RHYS: When I got my first contract to write mysteries I thought (naively, as it turns out) that I'd write a book, send it off to the publisher and that would be that. They would do all the promoting and I would collect the royalties.
Well, no. As I soon discovered, publishers may pull out all the stops for the really big names, but for most of us we have to work just as hard publicizing the book as we did writing it. And frankly how many of know where to start? So this post by Jen Fusco is particularly useful. How to let people know what they are getting when they see one of your books. How to build your brand.
So please, take it away, Jen.
What is brand?
By Jennifer Fusco
Over the years, I’ve talked about the importance of building an author brand, why it’s necessary and what the benefits are for having a brand. I’ve also learned that brand means different things in different genres. And, while that’s true, at its core brand is perception. Brand means the author’s identity. Collectively, it is how the author wants people to think, feel and talk about their work. It is how the author will be known and what he or she will be known for. Brand identifies the author in the mind of the reader and delivers on the promise it makes to the reader through their work.
Brand has existed long before authors assumed they need to create a brand for themselves. Brand pioneer Walter Landor (1935-1995), founder of Landor Associates, left his mark in the business world by helping to increase the recognition of some of the world’s top companies, including, Levi’s, Kellogg’s, and Bank of America. Landor is quoted as saying, “Products are made in the factory, but brands are created in the mind.” (http://www.areaofdesign.com/inthespotlight/landor.htm)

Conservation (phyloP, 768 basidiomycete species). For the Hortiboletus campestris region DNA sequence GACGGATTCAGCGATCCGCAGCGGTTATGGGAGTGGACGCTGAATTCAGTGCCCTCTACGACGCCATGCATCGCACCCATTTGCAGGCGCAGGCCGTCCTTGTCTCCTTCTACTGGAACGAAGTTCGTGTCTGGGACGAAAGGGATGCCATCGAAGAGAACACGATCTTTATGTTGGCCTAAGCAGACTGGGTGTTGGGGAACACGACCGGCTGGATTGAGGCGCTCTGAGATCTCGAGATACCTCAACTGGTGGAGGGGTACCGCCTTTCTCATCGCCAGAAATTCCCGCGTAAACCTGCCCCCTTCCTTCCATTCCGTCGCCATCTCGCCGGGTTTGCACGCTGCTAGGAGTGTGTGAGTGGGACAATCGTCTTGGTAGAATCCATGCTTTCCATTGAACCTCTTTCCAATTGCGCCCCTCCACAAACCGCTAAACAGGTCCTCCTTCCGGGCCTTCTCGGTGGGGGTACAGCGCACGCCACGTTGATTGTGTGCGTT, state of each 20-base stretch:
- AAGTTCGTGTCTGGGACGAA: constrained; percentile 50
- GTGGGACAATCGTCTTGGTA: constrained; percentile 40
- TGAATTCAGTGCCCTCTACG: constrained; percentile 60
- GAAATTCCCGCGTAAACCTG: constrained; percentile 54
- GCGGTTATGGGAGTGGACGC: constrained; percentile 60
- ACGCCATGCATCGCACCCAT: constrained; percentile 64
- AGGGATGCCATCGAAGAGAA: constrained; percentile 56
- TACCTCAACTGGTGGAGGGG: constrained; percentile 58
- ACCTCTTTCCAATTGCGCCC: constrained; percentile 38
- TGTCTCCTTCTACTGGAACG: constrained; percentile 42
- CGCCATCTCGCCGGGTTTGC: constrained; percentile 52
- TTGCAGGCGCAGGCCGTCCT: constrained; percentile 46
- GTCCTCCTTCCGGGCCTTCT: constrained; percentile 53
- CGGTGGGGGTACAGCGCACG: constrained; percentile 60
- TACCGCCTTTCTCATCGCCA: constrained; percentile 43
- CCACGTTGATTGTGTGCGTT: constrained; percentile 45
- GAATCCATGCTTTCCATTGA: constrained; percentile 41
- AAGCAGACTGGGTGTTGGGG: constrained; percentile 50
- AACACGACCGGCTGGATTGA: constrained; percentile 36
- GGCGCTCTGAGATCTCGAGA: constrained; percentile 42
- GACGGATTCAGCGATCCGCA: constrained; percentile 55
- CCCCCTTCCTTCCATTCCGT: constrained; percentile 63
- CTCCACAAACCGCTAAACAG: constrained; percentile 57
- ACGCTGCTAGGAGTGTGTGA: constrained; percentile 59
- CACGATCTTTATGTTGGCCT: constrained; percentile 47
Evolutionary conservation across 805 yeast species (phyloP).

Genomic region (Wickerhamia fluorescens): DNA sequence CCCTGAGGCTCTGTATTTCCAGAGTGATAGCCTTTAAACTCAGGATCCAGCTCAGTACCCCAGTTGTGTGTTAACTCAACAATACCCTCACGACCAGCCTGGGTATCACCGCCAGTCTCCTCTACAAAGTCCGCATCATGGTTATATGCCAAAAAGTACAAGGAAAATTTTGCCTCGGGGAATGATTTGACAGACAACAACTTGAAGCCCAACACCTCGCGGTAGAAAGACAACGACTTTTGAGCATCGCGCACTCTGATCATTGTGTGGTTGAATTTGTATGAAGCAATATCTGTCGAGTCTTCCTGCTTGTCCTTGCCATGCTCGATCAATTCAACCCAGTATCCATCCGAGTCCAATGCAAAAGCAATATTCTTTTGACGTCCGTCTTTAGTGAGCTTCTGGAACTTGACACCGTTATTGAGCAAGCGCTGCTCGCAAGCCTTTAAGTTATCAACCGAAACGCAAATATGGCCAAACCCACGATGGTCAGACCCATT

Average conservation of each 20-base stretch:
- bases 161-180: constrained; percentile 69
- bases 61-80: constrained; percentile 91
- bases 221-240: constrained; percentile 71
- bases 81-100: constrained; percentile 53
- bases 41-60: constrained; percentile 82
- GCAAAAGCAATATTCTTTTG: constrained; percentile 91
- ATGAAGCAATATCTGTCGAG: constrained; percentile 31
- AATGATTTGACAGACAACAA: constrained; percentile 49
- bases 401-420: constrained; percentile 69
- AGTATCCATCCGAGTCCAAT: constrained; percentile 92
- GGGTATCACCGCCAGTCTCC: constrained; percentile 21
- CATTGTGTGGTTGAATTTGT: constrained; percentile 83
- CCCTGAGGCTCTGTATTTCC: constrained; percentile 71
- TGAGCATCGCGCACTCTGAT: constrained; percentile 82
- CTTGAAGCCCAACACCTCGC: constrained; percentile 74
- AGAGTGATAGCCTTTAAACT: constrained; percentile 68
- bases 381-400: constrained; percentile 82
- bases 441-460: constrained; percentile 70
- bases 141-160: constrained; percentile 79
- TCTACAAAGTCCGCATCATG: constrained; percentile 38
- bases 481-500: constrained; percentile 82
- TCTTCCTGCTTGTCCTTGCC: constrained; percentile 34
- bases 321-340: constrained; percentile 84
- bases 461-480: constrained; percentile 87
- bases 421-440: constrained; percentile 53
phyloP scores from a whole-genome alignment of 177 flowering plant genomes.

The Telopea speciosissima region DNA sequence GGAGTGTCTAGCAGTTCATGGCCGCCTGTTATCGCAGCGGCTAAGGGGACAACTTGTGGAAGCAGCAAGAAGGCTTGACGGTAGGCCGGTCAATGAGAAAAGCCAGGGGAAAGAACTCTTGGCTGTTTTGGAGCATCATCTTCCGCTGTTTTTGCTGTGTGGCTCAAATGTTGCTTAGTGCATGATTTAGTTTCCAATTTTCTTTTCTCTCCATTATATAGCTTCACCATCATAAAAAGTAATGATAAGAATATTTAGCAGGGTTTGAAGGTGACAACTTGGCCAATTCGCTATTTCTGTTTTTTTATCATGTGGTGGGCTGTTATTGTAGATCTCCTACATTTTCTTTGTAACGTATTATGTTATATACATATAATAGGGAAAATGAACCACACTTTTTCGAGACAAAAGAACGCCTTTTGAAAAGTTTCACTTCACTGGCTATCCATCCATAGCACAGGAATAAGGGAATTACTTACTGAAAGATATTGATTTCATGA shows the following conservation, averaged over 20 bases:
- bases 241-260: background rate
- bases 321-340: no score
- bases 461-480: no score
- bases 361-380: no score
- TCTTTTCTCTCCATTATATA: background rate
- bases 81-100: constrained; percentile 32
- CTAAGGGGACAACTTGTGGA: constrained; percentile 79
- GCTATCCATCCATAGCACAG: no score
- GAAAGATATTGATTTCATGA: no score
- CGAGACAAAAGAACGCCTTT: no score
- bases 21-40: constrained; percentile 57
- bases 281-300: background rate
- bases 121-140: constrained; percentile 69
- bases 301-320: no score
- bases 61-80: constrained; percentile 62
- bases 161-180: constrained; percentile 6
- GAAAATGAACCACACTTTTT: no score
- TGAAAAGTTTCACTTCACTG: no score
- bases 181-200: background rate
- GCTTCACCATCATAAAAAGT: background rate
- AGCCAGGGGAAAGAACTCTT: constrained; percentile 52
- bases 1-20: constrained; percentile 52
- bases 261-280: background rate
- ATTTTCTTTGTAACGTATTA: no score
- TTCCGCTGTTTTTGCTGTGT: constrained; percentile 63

Yet, you, the author have an advantage over industry. Brand must appeal to the emotions of the consumer, and an author’s most powerful tool to support their brand is the emotions they evoke from their readership.
Some authors choose to have a brand statement, that is to say they craft a 5-7 words statement which identifies and introduces their work to a potential reader. Others let their work and cover art speak for the brand itself. The choice is up to the individual author. However, if you are interested in crafting a brand statement, here are some tips to get your started:
Write down the answers to the following questions:
· What is it about your work that speaks to your passions?
· What makes you unique?
· How would you describe your voice?
· Look at your body of work. What are the common themes?
· Write two or three power words associated with your book. (Examples of power words are: Thrilling, Sexy, Steamy, Murder, Forbidden, Daring, Confessions, Stunning, No-risk, etc.)
· Answer the question, what is your book’s emotional hook?
Examine the answers. Circle the power words. Then, using the selected power words, compose a statement, in less than ten words, that describes you as well as your work while incorporating the answers to the questions above. It sounds like a chore. It is. But, give the exercise a try and see if you like the results.
Keep in mind, brand is more than just a statement. You can create a brand my blending your work and your persona. Our own Hank Phillipi Ryan says, “People want to know what they're getting. They don't want to have to guess. Having a good brand means you're reliable, dependable, and desirable. It means if they liked what they got the last time, they're going to get it again. That’s good.”
So, do you have a brand? If so, what is it? How did you create it? And what tips would you give to others for creating theirs?
RHYS: And Jen did not mention that she has written a definitive book for writers! Ask her questions.